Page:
Educating Sommeliers Worldwide.
By Beverage Trade Network
The phrase "wine fraud" brings to mind notorious names like Rudy Kurniawan and Hardy Rodenstock. Kurniawan, known as "Dr Conti," made headlines as the first person arrested for counterfeiting wine. Between 2004 and 2012, he sold millions of dollars worth of fake bottles, mainly through auction houses like Acker Merrall & Condit. Despite serving seven years in federal prison, there are concerns that Kurniawan might return to his illicit activities once released. Rodenstock is primarily known for his role in selling fraudulent bottles of wine purportedly owned by Thomas Jefferson, the third President of the United States. He claimed to have discovered several bottles of extremely rare and valuable wines, including Château Lafite, Château Margaux, and Château d'Yquem, which were allegedly owned by Jefferson and stored in a hidden cellar in Paris.
Image: Potentially Fake Petrus 1961
However, wine fraud extends far beyond only rare wine in these high-profile cases. Recent reports reveal that fraud is more pervasive in the industry than previously believed. Counterfeit bottles are being produced and sold globally, ranging from well-known brands like Penfolds and Jacob's Creek to discoveries of counterfeit whiskey rings in Rioja. The rise in online sales of fine wine during the pandemic has facilitated the circulation of undetected fraudulent bottles.
Wine fraud encompasses more than just fake labels. It includes wholesale wine substitutions, where inferior or adulterated wine is packaged in prestigious bottles. This broader definition reveals a staggering $3 billion gouge on the industry. While counterfeit wines make flashy headlines, there are numerous other ways that fraudsters exploit unsuspecting collectors, such as theft at production and storage sites, non-delivery on purchases and investments, misrepresentation of wine details, and marketing damaged wines.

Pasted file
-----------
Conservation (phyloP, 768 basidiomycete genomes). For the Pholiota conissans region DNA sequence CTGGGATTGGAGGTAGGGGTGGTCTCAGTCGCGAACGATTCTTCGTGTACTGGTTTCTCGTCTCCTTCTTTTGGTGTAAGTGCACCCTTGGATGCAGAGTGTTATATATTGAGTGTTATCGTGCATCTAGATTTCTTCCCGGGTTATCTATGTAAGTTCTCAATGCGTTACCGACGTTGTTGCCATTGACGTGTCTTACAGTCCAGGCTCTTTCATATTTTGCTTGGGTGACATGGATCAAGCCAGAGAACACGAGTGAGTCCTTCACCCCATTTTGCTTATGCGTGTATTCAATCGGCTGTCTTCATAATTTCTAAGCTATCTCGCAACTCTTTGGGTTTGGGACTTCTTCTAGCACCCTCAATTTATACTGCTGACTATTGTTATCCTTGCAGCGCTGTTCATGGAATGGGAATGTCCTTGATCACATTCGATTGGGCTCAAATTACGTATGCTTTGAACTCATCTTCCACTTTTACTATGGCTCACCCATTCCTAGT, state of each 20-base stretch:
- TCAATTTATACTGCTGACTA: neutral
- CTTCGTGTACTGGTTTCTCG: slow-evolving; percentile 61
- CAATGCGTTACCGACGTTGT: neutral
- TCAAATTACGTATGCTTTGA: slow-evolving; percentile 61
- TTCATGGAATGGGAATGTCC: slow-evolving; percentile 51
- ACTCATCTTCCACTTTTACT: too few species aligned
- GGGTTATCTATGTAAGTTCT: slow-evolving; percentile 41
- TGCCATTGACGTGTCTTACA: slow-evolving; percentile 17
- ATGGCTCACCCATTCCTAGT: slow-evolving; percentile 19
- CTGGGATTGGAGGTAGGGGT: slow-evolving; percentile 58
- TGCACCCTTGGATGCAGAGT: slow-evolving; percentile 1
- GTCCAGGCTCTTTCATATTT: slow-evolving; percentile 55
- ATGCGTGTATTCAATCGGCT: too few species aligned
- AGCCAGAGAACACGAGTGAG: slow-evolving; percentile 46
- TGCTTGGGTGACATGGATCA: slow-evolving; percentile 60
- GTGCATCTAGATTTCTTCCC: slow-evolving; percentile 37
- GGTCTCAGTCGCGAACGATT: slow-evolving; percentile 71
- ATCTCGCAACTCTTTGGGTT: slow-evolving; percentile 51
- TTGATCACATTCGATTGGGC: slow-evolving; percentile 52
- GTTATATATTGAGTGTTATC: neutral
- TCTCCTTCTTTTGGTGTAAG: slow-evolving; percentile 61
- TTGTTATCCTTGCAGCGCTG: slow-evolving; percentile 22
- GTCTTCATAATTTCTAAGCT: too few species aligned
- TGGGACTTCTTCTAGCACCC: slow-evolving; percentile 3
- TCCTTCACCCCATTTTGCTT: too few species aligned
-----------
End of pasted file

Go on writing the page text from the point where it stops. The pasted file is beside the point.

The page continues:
The pandemic created an opportune environment for fraudulent activity. The surge in online purchasing, coupled with travel restrictions and reduced vetting processes, has allowed counterfeiters to thrive. Preventative measures that would typically be in place faltered, creating a gap that counterfeiters eagerly filled.
To combat wine fraud, increased diligence and due diligence are required. Buyers need to exercise caution when purchasing wines, especially on the grey market or through private sales and auctions. Working with reputable sources and conducting thorough research on each bottle's source is essential to ensure authenticity. Wine professionals, such as Kristie Petrullo Campbell from Blacksmith Wines, emphasize the importance of personal visits to sellers' cellars and scrutinizing storage conditions and provenance.
Experts in detecting fake bottles rely on meticulous examination and specialized tools. Proprietary databases catalog details such as watermarks, ink colors, paper styles, and artwork. UV flashlights are used to detect adhesives and paper fibers, revealing telltale signs of counterfeit labels. Magnifying loupes help analyze label textures, distinguishing between the fine lines of prestigious producers and the fuzzier edges of common printers. Attention is also given to bottle characteristics, including production methods, color, markings, embossments, and punts.
Capsules and corks can provide further clues to authenticity. Cut or crinkled capsules may indicate refilling and replacement, while cork length and artwork can reveal important insights. Understanding the nuances of closures and brand-specific details is crucial. Knowledgeable experts recognize suspicious brands and years associated with high prices and prestige.
Despite recent high-profile convictions, the problem of wine fraud persists. It is crucial for wine professionals and collectors to remain vigilant. The industry must continue to adapt and implement robust measures to protect consumers and safeguard the integrity of fine wines. By staying informed, conducting thorough research, and working with trusted sources, wine lovers can enjoy their favorite bottles with confidence, unmasking the truth behind the world of wine fraud.
Header Image: 67 Pall Mall stamping out fraud; Header Image Source: 67 Pall Mall